IF you were going to have a serious high-level discussion about, say, improving science teaching in schools, then who would you invite to chair the meeting?
How about an astrologer? Perhaps a purveyor of crystal healing would be a good choice? Maybe a creationist, a fortune teller or a spiritual healer?
Well of course not. This would be ridiculous. But just hold that thought for a minute.
A few days ago, the Commonwealth Business Council brought its high-level bi-annual forum –hosted in Perth, Western Australia – to a close.
The CBC boasts membership from 54 countries, across five continents with more than 100 member companies. Among its goals, the CBC aims to “provide leadership in increasing international trade” and to promote “good governance and corporate social responsibility”.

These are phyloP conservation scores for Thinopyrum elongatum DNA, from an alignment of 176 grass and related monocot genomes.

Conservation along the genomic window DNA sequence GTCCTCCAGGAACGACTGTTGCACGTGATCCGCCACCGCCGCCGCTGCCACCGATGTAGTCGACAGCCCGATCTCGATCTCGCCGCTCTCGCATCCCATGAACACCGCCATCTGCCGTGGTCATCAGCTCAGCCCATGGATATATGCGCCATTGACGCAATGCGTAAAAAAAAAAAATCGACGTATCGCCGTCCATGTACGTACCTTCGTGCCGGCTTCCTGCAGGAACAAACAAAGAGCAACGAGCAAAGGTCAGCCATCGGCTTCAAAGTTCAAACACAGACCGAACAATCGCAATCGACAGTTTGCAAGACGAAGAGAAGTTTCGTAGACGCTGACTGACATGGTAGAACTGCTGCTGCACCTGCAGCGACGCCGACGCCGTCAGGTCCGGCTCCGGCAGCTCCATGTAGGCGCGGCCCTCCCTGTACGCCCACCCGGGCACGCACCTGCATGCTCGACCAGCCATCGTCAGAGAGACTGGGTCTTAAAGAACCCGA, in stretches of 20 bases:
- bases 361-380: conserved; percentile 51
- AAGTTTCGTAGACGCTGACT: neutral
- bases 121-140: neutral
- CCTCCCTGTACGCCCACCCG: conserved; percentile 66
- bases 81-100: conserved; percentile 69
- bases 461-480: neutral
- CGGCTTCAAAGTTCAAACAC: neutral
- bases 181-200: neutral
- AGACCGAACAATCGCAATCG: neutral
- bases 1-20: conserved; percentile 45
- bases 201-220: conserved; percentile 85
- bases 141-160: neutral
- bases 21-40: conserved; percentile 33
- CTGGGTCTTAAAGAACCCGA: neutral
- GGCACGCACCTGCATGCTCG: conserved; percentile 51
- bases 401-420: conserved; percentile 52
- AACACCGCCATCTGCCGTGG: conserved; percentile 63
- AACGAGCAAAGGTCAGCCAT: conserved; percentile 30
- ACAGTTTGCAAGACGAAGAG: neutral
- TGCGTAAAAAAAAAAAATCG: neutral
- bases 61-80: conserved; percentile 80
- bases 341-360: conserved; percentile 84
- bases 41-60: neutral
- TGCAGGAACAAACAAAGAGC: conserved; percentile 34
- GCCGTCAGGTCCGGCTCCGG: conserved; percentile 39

Among those in attendance at the CBC forum were the Australian Prime Minister, senior Australian cabinet members, ministers from South Africa, the UK, Bangladesh, Nigeria, Rawanda and the Caribbean.
There were senior representatives from international energy and mining companies, including BP, Woodside, RioTinto, Shell and Hancock Prospecting.
With all of that power and influence in the one place, organisers promised that the meeting would likely spawn many multi-million dollar international business deals.
But the meeting also broke-up with the news that, among other things, it had failed to reach any kind of agreement on tackling climate change.
According to a report in The Australian
, the London-based council’s director-general Mohan Kaul said this lack of an agreement was down to the “diverse views” of those businesses in attendance.
Mark Barnaba, the forum’s steering committee co-chairman, said the lack of consensus was “unsurprising”.
Indeed, this lack of agreement was unsurprising. Even an astrologer could have correctly predicted it, given the person they asked to chair the forum's climate change session.